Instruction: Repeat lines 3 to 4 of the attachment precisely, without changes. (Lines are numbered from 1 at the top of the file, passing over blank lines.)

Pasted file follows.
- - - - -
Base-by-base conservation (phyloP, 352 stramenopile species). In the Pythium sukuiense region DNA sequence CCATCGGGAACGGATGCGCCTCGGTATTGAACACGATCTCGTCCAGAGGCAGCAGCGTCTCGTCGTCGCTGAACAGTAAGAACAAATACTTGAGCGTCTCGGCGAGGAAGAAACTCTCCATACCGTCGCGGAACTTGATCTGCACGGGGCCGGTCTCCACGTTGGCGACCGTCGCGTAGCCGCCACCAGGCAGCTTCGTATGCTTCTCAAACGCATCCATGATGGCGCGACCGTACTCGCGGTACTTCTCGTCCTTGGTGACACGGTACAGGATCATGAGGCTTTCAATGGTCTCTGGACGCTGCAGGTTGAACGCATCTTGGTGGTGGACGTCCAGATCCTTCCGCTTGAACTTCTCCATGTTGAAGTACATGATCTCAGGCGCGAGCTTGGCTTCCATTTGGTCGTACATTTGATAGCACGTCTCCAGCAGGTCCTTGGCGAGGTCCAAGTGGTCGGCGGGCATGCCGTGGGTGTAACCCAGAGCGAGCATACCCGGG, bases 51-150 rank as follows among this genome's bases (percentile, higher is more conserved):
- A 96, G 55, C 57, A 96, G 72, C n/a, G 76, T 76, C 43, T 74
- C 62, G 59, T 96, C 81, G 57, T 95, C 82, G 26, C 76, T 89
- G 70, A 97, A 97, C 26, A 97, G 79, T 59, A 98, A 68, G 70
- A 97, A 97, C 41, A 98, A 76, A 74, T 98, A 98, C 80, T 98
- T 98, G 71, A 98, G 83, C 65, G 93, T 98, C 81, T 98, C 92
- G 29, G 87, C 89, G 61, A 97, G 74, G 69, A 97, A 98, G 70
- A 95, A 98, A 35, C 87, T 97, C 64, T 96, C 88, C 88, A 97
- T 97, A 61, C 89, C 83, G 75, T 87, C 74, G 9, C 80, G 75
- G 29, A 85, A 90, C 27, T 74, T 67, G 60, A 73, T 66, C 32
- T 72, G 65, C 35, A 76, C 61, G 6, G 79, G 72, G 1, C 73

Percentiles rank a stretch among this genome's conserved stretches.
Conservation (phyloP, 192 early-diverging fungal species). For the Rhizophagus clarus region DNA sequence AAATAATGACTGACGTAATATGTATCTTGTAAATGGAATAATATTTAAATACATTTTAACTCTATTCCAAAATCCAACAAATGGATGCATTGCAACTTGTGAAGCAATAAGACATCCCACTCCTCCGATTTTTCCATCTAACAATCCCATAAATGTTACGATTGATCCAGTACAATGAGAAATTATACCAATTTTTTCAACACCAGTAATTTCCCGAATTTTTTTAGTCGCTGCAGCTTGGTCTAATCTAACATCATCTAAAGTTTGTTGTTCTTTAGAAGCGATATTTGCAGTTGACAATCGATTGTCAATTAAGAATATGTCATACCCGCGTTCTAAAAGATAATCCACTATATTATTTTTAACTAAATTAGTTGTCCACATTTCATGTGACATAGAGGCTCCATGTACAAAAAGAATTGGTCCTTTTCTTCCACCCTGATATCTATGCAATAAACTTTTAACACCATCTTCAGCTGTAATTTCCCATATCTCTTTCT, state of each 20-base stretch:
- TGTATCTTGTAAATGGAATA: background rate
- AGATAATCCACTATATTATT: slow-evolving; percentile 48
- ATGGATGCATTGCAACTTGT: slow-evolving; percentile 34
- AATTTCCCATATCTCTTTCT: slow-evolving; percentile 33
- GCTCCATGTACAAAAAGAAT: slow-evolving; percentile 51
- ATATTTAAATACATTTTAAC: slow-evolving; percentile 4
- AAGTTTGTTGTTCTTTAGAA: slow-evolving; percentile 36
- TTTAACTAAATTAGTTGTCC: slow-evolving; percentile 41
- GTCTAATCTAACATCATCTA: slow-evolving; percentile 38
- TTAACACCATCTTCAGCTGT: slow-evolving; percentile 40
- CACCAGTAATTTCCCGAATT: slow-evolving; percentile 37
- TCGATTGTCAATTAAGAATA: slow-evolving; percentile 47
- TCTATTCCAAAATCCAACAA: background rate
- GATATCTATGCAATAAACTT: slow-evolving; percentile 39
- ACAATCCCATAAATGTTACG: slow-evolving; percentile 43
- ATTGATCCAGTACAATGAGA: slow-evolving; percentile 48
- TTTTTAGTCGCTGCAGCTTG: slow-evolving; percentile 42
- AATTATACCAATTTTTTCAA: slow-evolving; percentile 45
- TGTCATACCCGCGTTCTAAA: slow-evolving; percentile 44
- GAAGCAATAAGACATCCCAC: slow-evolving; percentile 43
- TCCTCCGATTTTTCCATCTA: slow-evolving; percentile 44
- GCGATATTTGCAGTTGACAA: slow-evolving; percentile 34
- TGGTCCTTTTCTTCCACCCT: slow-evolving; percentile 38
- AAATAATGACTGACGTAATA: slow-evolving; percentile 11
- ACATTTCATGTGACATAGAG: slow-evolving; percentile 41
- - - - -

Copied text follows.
- C 62, G 59, T 96, C 81, G 57, T 95, C 82, G 26, C 76, T 89
- G 70, A 97, A 97, C 26, A 97, G 79, T 59, A 98, A 68, G 70